Session: 632. Chronic Myeloid Leukemia: Clinical and Epidemiological: Longer Term Response, TFR, Pregnancy, and Disparities
Hematology Disease Topics & Pathways:
adult, embryo/fetus, CML, Chronic Myeloid Malignancies, Diseases, neonatal, Therapies, pregnant, Adverse Events, Myeloid Malignancies, Study Population, Human, Maternal Health
Among the different scenarios of pregnancy and chronic myeloid leukemia (CML) the situation in which CML is diagnosed during pregnancy is one of the most challenging for management. The high survival rate of patients (pts) in chronic phase (CP) encourages support of continuation of the pregnancy, but there is a lack of information regarding optimal therapy and weighting the risks/benefits for both mother and baby remains difficult.
To describe therapy and outcomes in pts with CML at onset during pregnancy.
Data were obtained both retrospectively and prospectively from 11 countries through the ELN CML pregnancy registry since 2001. Clinical and demographic data, therapy, pregnancy outcomes and follow-up were analyzed.
We have data from a total of 400 pregnancies in 298 CML women (including consecutive pregnancies) as of June 2022. CML was diagnosed during pregnancy in 86/298 (29%) pts, all in CP.
Median (Me) age was 27 years (range 18-41). CML was diagnosed during 1st, 2nd and 3rd trimester (trim) in 49(57%), 21(24%) and 16(19%) pts, respectively, with Me CML onset at 11 weeks gestation (range 5-38). Sokal score was low, intermediate and high in 61(71%), 15(17%) and 5(6%) respectively; not available in 5(6%). Sixty-five (76%) pregnancies ended in childbirth, 18(21%) elective and 3(3%) spontaneous abortion.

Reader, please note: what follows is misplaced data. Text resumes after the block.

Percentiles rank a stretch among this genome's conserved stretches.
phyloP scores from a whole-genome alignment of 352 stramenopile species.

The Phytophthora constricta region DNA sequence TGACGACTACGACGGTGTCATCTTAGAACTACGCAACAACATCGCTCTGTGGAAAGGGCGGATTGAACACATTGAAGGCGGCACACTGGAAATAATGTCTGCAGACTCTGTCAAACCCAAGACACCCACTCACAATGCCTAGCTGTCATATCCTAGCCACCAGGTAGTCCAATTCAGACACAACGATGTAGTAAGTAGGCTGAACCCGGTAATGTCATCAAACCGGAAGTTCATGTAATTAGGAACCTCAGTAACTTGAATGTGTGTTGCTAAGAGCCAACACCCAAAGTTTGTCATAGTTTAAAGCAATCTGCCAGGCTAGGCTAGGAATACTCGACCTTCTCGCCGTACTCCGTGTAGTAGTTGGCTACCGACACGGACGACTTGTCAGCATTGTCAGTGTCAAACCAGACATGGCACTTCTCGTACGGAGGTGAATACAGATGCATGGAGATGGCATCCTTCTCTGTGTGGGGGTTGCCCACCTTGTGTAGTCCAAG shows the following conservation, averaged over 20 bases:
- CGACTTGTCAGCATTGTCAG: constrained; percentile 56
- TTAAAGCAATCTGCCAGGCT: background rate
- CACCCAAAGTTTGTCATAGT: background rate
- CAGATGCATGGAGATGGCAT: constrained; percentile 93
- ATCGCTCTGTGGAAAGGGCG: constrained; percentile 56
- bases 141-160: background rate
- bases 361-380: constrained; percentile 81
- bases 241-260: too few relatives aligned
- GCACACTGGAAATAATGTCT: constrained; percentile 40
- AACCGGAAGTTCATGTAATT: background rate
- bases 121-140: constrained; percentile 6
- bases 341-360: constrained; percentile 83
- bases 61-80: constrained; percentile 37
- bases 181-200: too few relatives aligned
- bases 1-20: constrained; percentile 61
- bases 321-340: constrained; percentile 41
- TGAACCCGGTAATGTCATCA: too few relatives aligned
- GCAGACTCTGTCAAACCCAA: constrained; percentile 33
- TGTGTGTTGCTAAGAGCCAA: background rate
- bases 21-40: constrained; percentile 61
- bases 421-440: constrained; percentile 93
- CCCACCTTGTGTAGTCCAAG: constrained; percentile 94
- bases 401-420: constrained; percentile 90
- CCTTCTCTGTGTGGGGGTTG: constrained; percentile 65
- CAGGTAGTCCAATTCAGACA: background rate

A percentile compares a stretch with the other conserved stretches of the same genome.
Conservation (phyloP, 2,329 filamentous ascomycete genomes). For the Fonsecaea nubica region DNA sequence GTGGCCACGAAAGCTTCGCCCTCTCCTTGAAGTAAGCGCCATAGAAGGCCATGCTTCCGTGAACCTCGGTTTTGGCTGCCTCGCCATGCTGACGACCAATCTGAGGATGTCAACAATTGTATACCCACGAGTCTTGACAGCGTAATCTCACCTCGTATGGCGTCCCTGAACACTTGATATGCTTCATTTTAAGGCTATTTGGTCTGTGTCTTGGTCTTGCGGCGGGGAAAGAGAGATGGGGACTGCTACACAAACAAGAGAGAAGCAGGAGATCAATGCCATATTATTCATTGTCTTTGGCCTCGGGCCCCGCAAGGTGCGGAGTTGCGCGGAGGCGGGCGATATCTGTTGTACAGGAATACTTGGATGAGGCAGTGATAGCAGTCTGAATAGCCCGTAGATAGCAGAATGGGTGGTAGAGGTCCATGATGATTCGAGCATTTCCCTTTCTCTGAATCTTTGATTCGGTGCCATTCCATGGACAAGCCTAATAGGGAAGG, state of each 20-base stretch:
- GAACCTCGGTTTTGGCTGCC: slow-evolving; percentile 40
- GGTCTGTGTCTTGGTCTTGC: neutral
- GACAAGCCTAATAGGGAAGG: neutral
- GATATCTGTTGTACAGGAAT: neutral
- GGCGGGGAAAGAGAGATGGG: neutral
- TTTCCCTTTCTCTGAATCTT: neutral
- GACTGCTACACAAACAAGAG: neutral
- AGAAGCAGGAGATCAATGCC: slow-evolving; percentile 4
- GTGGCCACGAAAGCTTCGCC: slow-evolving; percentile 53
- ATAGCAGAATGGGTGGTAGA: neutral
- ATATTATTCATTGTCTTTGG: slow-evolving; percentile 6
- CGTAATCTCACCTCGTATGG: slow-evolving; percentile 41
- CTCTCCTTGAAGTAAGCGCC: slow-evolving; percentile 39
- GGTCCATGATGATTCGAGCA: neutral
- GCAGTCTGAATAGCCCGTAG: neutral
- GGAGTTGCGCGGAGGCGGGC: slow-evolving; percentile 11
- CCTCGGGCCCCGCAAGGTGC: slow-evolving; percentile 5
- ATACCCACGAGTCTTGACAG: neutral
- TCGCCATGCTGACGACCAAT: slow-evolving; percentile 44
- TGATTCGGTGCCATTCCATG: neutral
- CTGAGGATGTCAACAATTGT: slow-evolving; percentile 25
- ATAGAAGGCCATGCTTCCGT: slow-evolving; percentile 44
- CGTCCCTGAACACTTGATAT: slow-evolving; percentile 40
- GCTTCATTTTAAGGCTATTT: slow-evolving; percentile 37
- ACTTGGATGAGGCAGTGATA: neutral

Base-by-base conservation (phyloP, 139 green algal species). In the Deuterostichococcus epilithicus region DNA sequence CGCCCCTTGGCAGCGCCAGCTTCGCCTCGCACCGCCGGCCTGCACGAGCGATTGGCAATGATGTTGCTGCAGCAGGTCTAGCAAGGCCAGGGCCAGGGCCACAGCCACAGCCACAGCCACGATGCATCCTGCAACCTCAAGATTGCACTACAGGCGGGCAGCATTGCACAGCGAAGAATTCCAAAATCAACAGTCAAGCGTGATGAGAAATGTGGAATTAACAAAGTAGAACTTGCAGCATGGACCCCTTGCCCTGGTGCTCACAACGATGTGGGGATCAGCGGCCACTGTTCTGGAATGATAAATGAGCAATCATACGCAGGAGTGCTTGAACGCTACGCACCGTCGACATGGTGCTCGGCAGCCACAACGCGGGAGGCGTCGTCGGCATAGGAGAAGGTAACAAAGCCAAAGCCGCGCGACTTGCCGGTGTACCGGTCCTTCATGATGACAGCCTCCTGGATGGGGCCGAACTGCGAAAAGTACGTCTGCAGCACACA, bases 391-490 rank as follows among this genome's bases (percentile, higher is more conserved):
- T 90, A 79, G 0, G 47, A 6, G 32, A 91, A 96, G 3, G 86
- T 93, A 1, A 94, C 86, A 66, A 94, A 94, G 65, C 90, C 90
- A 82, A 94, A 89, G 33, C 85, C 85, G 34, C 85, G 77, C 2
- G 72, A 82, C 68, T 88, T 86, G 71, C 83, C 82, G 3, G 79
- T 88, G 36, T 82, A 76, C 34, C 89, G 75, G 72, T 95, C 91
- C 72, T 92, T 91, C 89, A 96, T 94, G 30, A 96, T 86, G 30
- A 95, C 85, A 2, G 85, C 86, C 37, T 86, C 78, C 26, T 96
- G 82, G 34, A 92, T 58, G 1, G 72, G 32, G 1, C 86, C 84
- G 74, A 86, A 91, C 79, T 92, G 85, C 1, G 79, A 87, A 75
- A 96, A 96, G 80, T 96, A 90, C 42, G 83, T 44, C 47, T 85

During pregnancy 23(35%) pts were not treated with anti-leukemic drugs , while 42 (65%) did receive therapy (figure 1,2).
In total 28 (43%) pts received interferon (IFN) with Me start of 12 w (range 5-35): 11/28 pts got pegylated IFN (PEG IFN), 16/28 pts received regular (daily dose) IFN and 1 pt got regular IFN in 1st trim and PEG IFN since 2nd trim. Twenty (31%) pts received imatinib (IM) at late pregnancy: Me start was 18 w (range 16-34). Six pts were switched from IFN to IM: 5 in 2nd trim and 1 in 3rd trim. Seven (11%) pts received hydroxycarbamide (HC) as monotherapy or in combination with IFN or IM. Additionally, 5(8%) pts received leucapheresis.
Sixty six children were born (one set of twins). No congenital abnormalities were reported in 64 (97%). One baby had an abdominal skin angioma (exposed to IFN in 2-3 trim and HU in 3rd trim). One baby born at 35 w had a patent foramen ovale (IM since 33w).
Seven newborns were of low birth weight (<2500 g), 2 with no drug exposure, and 2 were exposed to IM, PEG-IFN (n=1), IFN and IM (n=1), HC (n=1), Follow-up of the children was uneventful.
All 86 females received TKIs after pregnancy end: IM 70(81%)/ 2ndgeneration TKI 16(19%). With Me follow-up of 36 months (mo) (range 1 mo–17 years) 23/70(33%) pts on IM were switched to other TKI.
The best overall response was at least major molecular response in 65(86%) of 75 evaluable pts with a treatment period >6 mo.